A model for end stage liver disease (MELD) score over 30 was proposed as a predictor of mortality in patients with non-acetaminophen-induced acute liver failure.
Dr Frederik Nevens and colleagues from Belgium analyzed the prognostic value of MELD score in patients with acute liver failure.
There were 106 patients who were prospectively registered in a database since 1990, and who met the criteria.
The research team excluded 7 patients with acetaminophen etiology.
The team identified cryptogenic causes in 38 patients, viral in 29, drugs in 20, and miscellaneous causes in 12.
Of these, 37% survived with medical management alone, 16% died, and 46% underwent liver transplantation.
|A MELD score over 35 had a sensitivity of 86%|
The strongest predictors of poor outcome were advanced encephalopathy, and cryptogenic, drug-induced, or Hepatitis B etiology.
The researchers noted that a high MELD score was also a strong predictor of poor outcome.
At the time of diagnosis, King's College Hospital criteria and a MELD score over 30 had similar high negative predictive values.
The negative predictive value of the King's College Hospital criteria and a MELD score over 30 was 92% and 91%, respectively.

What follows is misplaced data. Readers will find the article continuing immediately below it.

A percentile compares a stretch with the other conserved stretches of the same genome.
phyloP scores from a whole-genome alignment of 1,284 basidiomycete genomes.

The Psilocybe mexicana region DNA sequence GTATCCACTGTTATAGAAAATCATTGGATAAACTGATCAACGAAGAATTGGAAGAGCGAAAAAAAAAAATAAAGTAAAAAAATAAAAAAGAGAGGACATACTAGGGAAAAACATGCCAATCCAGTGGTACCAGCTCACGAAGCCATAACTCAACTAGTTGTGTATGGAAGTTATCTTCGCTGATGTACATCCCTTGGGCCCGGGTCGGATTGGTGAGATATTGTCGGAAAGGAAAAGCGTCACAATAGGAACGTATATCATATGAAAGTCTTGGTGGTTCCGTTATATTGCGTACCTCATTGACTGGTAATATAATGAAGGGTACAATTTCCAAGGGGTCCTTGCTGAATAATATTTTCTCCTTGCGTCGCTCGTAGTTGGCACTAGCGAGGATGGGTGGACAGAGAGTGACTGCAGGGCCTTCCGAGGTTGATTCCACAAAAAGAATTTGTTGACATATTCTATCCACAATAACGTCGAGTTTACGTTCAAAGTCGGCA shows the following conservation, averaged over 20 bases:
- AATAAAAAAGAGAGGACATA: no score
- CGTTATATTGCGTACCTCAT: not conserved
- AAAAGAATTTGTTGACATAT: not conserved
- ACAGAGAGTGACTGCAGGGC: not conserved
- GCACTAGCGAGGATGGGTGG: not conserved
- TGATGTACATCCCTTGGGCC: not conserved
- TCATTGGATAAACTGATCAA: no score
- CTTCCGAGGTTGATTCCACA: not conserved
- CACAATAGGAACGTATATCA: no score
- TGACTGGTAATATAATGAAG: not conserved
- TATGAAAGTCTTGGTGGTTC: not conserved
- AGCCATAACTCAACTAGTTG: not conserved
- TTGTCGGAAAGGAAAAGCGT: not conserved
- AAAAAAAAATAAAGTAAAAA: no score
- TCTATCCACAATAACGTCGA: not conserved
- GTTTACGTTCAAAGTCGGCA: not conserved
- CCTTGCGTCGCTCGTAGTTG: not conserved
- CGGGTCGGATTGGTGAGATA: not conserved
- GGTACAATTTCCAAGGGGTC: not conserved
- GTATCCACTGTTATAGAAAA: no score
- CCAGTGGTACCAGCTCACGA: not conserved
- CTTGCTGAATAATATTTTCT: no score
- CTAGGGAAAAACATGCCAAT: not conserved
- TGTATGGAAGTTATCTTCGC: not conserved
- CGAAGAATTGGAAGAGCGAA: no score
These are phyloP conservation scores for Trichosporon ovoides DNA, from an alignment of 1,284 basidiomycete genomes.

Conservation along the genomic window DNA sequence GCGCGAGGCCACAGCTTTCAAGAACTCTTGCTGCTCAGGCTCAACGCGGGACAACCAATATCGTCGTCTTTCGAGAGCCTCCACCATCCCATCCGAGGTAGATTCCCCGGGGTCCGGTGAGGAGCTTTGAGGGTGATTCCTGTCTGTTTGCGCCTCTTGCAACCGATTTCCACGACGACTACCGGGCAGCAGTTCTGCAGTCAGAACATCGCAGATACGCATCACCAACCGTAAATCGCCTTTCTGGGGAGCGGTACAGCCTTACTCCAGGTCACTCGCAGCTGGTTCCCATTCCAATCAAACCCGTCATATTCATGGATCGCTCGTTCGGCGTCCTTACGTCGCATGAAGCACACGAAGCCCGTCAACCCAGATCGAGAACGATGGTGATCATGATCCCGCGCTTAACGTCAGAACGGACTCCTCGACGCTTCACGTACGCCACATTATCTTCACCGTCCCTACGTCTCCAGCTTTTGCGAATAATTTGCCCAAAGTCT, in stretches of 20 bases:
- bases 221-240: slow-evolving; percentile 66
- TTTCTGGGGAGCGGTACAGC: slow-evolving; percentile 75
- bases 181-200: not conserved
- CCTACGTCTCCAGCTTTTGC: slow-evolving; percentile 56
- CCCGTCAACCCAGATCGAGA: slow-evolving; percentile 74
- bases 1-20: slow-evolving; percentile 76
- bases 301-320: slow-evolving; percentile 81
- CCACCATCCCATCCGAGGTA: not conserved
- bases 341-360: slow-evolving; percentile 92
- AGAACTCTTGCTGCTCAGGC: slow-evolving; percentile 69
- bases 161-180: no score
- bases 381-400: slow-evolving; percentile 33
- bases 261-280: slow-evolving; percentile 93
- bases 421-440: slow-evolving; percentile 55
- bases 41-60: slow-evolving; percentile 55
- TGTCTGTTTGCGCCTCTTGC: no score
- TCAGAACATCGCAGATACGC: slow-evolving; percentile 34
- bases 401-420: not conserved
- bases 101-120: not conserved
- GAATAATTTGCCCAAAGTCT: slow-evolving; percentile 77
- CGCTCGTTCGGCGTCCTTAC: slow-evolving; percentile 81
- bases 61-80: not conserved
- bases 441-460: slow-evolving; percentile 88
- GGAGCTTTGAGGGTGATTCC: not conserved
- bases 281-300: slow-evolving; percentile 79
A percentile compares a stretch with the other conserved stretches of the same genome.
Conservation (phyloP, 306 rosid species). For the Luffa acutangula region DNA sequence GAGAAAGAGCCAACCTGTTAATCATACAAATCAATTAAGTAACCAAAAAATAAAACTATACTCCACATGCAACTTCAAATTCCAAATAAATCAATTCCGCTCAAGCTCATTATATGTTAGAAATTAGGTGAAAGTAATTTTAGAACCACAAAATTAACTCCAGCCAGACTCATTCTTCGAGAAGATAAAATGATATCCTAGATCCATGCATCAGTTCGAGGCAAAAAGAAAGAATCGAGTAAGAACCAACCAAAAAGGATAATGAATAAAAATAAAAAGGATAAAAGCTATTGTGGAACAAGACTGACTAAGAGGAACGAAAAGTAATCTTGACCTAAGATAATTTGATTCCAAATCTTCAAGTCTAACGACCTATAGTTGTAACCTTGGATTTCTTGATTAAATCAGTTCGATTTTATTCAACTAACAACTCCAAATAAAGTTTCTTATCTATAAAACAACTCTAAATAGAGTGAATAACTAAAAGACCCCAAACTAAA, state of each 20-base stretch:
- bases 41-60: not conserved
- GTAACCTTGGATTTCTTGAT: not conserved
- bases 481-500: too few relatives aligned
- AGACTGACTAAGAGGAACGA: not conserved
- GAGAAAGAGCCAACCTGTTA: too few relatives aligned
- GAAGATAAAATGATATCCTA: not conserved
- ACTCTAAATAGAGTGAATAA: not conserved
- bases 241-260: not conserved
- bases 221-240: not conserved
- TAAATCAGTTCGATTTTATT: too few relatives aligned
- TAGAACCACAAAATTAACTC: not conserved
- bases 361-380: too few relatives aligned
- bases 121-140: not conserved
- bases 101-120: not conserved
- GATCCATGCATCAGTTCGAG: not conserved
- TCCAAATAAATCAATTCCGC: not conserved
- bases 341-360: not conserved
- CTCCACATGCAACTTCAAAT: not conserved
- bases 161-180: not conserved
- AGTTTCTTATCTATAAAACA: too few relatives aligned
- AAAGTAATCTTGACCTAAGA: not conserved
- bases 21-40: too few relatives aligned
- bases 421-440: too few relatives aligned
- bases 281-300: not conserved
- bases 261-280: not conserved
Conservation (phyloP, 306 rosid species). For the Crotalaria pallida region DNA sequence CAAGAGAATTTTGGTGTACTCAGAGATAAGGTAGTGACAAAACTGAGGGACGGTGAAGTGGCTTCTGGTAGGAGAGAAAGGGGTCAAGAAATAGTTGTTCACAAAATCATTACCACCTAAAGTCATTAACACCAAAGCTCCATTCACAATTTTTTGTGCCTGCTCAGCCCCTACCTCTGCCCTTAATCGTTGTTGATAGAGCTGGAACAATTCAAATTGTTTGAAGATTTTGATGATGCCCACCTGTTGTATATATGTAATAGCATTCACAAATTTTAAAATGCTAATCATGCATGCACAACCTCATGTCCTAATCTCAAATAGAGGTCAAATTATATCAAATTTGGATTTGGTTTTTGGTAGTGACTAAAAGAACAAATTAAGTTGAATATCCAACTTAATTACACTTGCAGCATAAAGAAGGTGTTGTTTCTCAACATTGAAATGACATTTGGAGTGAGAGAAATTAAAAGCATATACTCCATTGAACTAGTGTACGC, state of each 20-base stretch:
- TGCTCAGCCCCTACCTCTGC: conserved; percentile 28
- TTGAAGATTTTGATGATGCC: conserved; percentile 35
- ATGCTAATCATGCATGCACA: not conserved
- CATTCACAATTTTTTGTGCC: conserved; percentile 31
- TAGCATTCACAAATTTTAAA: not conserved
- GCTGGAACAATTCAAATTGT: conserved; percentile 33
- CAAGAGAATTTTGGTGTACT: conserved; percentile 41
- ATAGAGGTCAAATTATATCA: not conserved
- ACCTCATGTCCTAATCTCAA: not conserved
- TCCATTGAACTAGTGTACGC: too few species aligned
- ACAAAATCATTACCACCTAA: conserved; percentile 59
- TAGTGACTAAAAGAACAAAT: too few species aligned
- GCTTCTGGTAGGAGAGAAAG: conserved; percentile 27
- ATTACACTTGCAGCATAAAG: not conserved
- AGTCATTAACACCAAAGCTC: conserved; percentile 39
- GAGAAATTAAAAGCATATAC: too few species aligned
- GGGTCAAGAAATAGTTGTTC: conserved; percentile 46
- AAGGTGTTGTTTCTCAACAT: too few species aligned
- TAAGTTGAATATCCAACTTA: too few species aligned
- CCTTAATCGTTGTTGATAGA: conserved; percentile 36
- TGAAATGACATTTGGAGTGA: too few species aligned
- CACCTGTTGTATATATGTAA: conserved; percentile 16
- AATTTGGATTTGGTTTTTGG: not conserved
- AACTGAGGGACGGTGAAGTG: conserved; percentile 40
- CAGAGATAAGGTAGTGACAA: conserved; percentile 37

The team found that positive predictive value using King's College Hospital criteria was 52%.
The research team noted that the positive predictive value of a MELD score over 30 was 56%.
The team observed that the predictive values improved only slightly during follow-up.
The best cut-off point for MELD score to discriminate between survivors and nonsurvivors was over 35.
The researchers found that the sensitivity and specificity of this discriminative test was 86% and 75%, respectively.
Dr Nevens' team concludes, “MELD score has a similar prognostic value as King's College Hospital criteria to predict outcome in adult patients with nonacetaminophen-induced acute liver failure.”
“Overall, all current scores miss accuracy.”
“There is a clear need for factors that can better predict the regeneration of the liver in this setting.”